Does it rain in Sydney in late summer? Yes! We spent two days there, and it was more or less raining every day. Harbor Bridge and opera are still a stunning view, and of course there’s a lot to do and see despite the rain. We went to see Manly Beach, Darling harbor, The Rocks course, George Street up and down and some other places nearby.
…and finally, the sun came out to give us a “sunshine Picture” of the Opera!
And a lot of People came out, too…
…a number of exciting restaurants, but due to your short stay (only 2 days) we just went with places on our Sightseeing route. One evening, we had dinner at Nick’s Seafood Restaurant at Darling Harbor, a nice and relaxed place, good Food.
And here’s the recipe of a Risotto similar to the one, that we enjoyed at Nick’s Seafood Restaurant at Darling Harbor. I know, this is Italian Food. But in Australia we found such an amazing amount of foreign Food, that I consider it appropriate to list a Risotto as a “typical” dish for Sydney. I could have listet my husband’s grilled fish at Nick’s, but as I don’t eat seafood and fish (I prefer watching them snorkling instead of dead on a plate), I didn’t try the fish. So, here’s “my Risotto”…
|My Sydney recipe: Wild Mushroom Risotto with Assorted Mushrooms, Parmesan & Truffle Oil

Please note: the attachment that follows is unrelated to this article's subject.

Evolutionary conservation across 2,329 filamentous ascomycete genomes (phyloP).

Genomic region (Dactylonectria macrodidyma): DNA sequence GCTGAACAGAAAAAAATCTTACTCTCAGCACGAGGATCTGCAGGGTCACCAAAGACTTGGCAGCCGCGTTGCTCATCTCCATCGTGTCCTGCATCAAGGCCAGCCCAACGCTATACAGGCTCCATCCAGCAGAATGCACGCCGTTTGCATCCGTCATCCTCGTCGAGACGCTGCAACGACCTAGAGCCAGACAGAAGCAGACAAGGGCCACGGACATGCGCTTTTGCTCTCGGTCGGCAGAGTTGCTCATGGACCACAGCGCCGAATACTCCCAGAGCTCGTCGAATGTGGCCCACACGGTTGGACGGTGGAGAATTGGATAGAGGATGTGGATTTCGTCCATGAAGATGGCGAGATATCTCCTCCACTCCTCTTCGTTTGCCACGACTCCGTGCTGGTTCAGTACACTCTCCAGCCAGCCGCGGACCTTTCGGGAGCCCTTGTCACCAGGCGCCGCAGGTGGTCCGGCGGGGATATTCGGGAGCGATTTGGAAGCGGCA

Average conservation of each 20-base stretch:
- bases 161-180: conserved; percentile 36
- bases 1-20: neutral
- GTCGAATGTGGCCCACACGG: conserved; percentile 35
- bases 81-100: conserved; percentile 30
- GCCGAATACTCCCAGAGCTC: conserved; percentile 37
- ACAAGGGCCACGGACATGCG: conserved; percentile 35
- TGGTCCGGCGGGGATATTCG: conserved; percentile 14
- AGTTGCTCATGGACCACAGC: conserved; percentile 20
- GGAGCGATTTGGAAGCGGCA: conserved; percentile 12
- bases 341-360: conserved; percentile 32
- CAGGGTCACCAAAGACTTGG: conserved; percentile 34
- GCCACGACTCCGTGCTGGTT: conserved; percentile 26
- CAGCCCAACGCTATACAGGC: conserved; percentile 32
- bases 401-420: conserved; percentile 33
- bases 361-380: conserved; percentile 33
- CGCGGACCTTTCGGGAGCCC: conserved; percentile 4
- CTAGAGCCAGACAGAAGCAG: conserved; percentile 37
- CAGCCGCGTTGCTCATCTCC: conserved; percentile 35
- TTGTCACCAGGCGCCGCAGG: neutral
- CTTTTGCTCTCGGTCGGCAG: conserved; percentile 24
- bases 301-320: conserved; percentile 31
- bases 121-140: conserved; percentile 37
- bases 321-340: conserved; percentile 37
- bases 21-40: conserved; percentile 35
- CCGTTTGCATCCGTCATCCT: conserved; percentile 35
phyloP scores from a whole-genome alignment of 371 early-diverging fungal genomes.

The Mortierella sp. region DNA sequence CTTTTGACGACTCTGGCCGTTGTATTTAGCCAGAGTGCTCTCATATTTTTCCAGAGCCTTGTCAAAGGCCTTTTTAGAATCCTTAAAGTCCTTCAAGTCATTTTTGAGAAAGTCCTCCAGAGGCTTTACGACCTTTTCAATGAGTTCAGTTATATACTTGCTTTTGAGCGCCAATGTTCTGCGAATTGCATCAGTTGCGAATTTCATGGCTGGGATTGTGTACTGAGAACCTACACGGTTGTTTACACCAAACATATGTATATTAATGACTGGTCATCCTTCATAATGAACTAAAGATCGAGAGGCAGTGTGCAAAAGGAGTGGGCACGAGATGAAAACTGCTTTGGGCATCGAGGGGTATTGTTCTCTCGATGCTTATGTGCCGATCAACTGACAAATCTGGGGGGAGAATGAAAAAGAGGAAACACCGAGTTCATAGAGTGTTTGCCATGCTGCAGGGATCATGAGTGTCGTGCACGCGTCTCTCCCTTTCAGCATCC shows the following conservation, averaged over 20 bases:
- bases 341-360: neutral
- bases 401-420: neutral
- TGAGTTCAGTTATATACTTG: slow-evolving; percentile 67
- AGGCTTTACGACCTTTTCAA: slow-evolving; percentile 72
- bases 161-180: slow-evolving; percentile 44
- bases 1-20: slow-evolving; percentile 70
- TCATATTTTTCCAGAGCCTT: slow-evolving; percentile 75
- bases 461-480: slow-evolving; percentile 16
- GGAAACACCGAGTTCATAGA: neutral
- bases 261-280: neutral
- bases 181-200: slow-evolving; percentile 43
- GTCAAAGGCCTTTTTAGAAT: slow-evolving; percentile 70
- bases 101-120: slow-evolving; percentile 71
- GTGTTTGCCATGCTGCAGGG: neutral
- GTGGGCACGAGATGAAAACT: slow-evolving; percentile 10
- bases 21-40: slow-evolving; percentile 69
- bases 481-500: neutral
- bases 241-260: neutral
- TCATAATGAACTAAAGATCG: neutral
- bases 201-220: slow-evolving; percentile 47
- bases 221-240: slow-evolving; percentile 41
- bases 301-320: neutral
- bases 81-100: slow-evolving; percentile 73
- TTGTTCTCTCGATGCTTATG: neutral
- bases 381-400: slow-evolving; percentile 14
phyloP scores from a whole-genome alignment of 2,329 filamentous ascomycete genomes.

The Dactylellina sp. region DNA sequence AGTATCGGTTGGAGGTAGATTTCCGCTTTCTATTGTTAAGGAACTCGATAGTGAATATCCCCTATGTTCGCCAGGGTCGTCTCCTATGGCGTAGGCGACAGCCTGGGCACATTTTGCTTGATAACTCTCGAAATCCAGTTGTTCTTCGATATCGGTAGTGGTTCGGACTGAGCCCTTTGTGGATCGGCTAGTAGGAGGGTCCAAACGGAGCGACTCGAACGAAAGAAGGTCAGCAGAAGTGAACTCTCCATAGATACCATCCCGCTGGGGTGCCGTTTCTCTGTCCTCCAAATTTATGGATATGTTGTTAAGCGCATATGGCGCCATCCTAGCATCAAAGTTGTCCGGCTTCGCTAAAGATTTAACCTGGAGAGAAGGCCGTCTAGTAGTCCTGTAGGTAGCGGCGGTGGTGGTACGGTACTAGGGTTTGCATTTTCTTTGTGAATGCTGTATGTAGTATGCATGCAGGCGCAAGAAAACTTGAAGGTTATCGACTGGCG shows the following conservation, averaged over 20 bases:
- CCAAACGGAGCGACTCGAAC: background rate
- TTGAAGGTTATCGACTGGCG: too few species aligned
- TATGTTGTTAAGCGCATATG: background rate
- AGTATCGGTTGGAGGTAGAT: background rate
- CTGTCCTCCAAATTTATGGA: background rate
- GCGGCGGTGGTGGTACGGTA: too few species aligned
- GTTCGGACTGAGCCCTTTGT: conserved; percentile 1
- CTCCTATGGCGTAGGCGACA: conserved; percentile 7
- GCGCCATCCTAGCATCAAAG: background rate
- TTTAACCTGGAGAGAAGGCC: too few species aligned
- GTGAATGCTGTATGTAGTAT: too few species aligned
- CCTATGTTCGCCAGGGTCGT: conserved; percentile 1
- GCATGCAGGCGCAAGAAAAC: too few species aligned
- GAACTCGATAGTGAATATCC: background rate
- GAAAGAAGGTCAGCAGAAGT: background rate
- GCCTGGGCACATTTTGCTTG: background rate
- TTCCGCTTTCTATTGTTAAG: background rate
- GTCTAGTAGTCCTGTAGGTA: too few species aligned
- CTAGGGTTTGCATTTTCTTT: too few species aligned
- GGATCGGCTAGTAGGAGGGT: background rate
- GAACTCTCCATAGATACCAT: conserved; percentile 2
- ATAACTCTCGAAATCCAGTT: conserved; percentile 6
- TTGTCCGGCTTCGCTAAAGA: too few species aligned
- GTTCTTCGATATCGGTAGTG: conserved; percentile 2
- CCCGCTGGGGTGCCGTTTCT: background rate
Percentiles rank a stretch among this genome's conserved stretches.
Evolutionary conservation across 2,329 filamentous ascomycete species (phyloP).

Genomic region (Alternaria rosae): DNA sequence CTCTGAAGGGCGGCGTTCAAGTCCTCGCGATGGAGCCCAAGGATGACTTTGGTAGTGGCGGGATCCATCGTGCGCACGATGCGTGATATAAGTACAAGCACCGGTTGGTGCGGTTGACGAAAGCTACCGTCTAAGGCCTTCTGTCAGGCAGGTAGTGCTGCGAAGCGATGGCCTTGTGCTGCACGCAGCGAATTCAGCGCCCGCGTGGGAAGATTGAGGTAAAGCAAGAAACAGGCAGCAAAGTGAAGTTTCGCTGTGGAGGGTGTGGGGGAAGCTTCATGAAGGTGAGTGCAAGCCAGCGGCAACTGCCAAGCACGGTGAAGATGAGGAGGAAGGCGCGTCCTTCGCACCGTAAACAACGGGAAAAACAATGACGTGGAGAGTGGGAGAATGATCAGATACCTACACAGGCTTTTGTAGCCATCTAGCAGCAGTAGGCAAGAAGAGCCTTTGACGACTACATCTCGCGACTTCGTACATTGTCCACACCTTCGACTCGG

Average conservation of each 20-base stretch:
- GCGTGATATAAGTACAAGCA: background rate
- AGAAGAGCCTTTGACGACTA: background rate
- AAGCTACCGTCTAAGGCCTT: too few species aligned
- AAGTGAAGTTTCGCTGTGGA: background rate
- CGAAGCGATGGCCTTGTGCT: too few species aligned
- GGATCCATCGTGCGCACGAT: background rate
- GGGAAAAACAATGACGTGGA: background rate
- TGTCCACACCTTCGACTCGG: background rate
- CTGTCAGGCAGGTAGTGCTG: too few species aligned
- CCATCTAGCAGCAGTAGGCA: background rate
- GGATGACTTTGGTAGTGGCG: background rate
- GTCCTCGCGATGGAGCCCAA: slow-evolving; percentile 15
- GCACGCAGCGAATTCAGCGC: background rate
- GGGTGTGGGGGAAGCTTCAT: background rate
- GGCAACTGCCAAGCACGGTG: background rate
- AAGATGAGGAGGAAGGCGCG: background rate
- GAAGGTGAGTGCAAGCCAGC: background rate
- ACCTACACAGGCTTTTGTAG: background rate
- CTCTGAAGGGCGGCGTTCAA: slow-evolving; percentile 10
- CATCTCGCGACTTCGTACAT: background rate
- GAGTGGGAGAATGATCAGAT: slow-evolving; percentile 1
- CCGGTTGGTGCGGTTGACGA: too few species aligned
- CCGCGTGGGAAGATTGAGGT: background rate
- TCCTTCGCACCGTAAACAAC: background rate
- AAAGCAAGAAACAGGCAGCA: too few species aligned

Ingredients for 4 servings:
Melt butter in a Casserole, add the rice and stir until the rice gets transparent. Add shallot pieces, the mushrooms and the water, if you started out with dried mushrooms (just carefully remove any dirt or sand in the water). If you started out with fresh mushrooms: add them at the end of the cooking process – otherwise they get mashed.
Stir for a minute, then add the white wine and cook away most of the alcohol. Then add 100 ml of the chicken broth, cook and stir constantly until almost all of the liquid has disappeared. Repeat until the rice gets the right consistency (creamy but still a little bit crispy inside the grains). Add the crème fraiche or any alternative, the dash of Truffle oil and the Parmesan. Sprinkle with a bit of fresh parsley and serve!
|Part 2: Sydney to Melbourne||and Part 3: Melbourne – Fraser Range / Western Australia||Part 4: Esperance – Perth|
*According to a German Court decision, all texts containing links to commercial pages (e.g. links to Tripadvisor, Airline, hotel or restaurant websites) have to be identified as “commercial” (in German “Anzeige”). As my texts do contain links like that, I therefore identify each post and page containing a link as “Anzeige”. However (and referring to the “About Me” page) I would like to point out that I do NOT post any sponsored content in my texts; I pay for all my trips myself.